(1) All minorities, whether based on religion or language, shall have the right to establish and administer educational institutions of their choice.
(1A) In making any law providing for the compulsory acquisition of any property of an educational institution established and administered by a minority referred to in clause (1), the State shall ensure that the amount fixed by or determined under such law for the acquisition of such property is such as would not restrict or abrogate the right guaranteed under that clause.
(2) The State shall not, in granting aid to educational institutions, discriminate against any educational institution on the ground that it is under the management of a minority, whether based on religion or language.
Article 30 (Article 23A of the Draft Constitution) secures religious and linguistic minorities the right to establish and administer educational institutions.
The Article was debated on 8 December 1948. The main issue that the Assembly discussed was around the need for imparting primary education in one’s mother tongue.
Another member proposed to guarantee linguistic minorities the fundamental right to receive primary education in their language and script. He referred to the Government’s 1947 resolution and noted that imparting primary education in one’s mother tongue was a proved educational approach. He further invoked the Nehru Report, which provided for the fundamental right to be educated in one’s mother tongue. He was concerned about the status of minority languages, even in regions which had a significant minority population. This found support from another member who favoured imparting primary education in one’s mother tongue rather than in ‘alien tongue and script’.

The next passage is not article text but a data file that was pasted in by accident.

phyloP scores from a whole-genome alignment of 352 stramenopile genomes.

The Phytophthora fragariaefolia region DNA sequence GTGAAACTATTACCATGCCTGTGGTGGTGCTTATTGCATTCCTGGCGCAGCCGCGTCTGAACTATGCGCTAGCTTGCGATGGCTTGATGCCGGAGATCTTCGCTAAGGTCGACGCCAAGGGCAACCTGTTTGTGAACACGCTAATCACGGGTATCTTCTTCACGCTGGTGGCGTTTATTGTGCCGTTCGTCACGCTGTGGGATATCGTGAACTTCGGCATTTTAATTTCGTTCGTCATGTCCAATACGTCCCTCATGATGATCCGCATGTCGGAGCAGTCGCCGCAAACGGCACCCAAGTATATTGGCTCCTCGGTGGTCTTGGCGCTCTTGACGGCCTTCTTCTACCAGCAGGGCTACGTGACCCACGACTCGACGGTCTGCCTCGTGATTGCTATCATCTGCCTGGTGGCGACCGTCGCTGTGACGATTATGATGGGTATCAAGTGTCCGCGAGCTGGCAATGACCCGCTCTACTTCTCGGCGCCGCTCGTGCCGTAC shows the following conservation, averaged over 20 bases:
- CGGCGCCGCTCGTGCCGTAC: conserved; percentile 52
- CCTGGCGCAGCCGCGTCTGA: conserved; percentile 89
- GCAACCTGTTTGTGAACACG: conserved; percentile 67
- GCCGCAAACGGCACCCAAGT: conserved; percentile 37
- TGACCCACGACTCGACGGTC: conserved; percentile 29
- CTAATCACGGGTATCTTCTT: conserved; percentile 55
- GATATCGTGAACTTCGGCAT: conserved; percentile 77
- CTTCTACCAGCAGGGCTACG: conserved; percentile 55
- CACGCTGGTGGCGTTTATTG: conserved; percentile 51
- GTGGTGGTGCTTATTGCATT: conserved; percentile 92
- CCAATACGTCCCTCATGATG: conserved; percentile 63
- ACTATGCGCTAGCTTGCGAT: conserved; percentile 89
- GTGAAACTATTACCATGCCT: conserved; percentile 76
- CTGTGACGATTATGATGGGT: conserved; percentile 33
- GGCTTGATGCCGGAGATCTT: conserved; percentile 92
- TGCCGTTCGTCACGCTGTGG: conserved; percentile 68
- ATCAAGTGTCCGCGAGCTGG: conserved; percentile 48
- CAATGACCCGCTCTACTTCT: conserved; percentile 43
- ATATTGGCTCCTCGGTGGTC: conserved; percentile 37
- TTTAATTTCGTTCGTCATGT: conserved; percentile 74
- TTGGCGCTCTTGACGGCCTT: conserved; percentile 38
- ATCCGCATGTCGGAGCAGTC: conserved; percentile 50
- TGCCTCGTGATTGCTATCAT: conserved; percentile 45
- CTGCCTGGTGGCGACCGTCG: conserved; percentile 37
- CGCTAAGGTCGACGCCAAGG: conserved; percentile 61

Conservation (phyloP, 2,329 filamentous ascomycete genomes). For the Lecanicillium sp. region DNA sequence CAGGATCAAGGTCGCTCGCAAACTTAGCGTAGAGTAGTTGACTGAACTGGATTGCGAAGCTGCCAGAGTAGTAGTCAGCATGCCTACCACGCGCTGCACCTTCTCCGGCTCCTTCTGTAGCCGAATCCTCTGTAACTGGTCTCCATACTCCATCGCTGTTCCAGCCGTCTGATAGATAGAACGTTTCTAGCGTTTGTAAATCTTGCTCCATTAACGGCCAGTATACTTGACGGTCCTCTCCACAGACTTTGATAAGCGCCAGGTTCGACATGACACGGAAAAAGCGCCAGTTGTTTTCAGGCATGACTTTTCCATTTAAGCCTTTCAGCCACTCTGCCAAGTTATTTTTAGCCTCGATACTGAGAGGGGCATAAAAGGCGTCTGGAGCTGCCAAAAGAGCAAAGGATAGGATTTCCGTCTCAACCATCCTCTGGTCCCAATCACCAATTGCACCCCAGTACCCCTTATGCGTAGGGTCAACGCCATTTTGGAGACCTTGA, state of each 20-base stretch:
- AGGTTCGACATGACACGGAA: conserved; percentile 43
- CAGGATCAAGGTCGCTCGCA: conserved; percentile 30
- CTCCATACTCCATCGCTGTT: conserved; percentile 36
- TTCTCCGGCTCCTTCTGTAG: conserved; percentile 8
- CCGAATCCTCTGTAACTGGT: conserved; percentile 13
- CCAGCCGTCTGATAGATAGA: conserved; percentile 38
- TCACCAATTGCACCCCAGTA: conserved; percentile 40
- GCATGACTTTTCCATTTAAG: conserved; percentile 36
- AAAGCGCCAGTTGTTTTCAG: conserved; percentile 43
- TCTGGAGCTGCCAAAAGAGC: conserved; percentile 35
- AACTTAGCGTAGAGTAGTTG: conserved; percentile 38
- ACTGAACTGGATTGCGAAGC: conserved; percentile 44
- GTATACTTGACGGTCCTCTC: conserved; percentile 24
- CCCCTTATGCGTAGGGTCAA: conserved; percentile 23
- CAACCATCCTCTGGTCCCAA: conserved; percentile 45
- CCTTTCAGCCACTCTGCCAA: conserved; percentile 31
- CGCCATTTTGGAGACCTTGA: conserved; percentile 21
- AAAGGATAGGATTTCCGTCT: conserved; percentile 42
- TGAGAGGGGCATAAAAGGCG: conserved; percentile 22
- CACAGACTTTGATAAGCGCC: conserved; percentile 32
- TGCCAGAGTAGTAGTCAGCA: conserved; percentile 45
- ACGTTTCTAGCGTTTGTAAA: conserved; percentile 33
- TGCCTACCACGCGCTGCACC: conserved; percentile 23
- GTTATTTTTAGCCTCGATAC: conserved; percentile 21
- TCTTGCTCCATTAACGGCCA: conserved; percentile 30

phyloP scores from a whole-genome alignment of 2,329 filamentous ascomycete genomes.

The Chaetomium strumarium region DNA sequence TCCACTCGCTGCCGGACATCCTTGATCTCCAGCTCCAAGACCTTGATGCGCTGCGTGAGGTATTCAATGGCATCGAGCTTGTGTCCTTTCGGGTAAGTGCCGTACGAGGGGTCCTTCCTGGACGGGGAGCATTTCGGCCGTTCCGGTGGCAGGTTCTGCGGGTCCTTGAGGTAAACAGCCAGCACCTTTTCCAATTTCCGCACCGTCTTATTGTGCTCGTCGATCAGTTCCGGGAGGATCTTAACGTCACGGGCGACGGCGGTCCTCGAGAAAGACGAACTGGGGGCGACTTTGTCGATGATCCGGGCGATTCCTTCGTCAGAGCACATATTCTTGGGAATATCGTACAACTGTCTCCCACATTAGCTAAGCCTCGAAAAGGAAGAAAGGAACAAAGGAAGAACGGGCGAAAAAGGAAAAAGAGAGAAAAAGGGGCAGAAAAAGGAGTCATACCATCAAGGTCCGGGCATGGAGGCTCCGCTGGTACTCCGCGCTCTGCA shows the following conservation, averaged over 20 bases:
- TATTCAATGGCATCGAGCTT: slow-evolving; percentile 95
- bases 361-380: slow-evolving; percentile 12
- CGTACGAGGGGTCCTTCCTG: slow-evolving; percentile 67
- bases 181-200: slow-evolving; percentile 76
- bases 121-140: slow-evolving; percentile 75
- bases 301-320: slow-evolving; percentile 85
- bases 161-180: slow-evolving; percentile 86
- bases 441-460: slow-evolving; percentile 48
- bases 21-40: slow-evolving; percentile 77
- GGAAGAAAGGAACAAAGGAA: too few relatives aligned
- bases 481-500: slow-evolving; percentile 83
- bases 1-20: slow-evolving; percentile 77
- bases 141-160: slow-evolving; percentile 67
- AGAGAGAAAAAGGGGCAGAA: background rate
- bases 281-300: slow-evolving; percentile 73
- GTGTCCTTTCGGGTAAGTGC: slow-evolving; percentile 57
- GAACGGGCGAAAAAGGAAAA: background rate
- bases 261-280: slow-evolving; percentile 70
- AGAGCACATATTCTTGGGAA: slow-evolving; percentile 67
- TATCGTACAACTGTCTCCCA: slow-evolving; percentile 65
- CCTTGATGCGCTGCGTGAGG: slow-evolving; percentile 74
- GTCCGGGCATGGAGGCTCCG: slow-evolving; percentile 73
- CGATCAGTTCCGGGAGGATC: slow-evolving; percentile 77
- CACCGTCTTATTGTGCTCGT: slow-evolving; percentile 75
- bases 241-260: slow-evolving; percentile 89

A member wanted to qualify this proposal by inserting “in case of substantial number of such students being available”. Since the Constitution secures freedom of movement, people from diverse linguistic backgrounds settle across India. He argued that it is imperative to ensure that primary education in the language of the mother tongue.
In opposition, one member remarked that the ghost of 'Two nations' remained in the Assembly. Moreover, he noted that this proposal was economically unsound and would strain the tax-payers’ money unless ‘substantial number’ of students opt to study in a particular language.
The Constituent Assembly rejected the proposal. It adopted the Article on 8th December 1948.